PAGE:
Improvements to Fladry
At the edge of a field, a wolf stops to study movement in the distance. Bright red flags blow gently in the breeze, just enough to make the nearby fence look like it is quivering. Inside the fence, 30 pregnant ewes continue to graze while unaware of the danger. Luckily, for this sheep herd, the wolf passes it by.
As producers learn more about fladry, NWRC researcher Dr. Julie Young hopes such a scenario becomes more common in areas where wolves (or coyotes) and sheep coexist. Fladry is a simple tool used to prevent predation. It consists of a line of brightly-colored flags hung along the perimeter of a pasture. Because wolves are wary of new items in their environment (like fluttering flags), they are cautious of crossing the fladry—at least for a little while. Those few weeks of effectiveness may be just enough to protect livestock and their young during the lambing and calving seasons.
Unfortunately, one of the downsides of fladry is that it easily coils. This forms gaps through which predators can pass. Once a fladry line is crossed, the fear associated with its novelty ends.
“We tested seven fladry designs made from rip-stop nylon and marine vinyl. Our goal was to identify one or two designs that not only resist coiling, but also are economically feasible alternatives to traditional fladry,” states Young.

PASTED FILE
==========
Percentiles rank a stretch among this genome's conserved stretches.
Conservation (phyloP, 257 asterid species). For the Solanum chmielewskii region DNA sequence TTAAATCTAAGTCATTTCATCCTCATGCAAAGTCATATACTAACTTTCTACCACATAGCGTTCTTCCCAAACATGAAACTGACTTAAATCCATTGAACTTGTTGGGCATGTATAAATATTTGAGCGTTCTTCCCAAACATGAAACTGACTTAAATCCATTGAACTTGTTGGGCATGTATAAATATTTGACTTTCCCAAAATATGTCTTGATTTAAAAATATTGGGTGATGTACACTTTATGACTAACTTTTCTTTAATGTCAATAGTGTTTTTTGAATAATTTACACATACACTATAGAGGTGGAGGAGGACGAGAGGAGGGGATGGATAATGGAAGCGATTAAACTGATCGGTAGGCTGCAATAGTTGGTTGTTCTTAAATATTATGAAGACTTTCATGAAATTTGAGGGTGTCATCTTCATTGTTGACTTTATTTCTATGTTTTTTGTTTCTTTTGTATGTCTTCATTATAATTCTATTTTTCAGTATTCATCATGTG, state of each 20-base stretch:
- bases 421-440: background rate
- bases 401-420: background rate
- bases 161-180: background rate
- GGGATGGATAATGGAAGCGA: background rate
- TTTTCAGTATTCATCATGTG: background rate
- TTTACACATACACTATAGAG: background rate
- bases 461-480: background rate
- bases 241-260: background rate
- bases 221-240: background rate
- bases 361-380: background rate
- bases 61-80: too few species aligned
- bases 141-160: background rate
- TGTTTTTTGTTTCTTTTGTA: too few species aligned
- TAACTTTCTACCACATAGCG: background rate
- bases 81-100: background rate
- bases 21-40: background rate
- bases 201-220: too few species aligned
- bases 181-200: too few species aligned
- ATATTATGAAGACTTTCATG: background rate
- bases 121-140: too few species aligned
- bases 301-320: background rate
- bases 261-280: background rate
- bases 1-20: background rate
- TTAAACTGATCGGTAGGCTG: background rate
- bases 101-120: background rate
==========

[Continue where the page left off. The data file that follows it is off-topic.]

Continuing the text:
Eighty-four strands of fladry were developed and installed in fields at the NWRC Utah field station. The strands were checked and the percentages of coiled and frayed flags were recorded each day for 47 days. Wind speeds recorded from a nearby weather station confirmed the fladry experienced wind conditions known to cause coiling. Results showed that flags made from marine vinyl held up better and coiled less often than rip-stop nylon.
Although marine vinyl out performed rip-stop nylon, it also cost and weighed more. Its cost is likely offset by its ability to last longer, but its additional weight may cause a problem for producers carrying it to remote areas using pack animals or backpacks. Findings also showed that the shower-curtain design (d below), where the flags are attached via circular links, and the top knot (g below), where a knot is tied in the flag below its point of attachment, experienced the least amount of coiling. Researchers note the top knot flags did not move as much compared to other flag designs and caution that decreases in flag movement may impact the effectiveness of the fladry. Researchers plan to test both materials and designs in areas with wolves and coyotes to determine which may be most effective at reducing damage.
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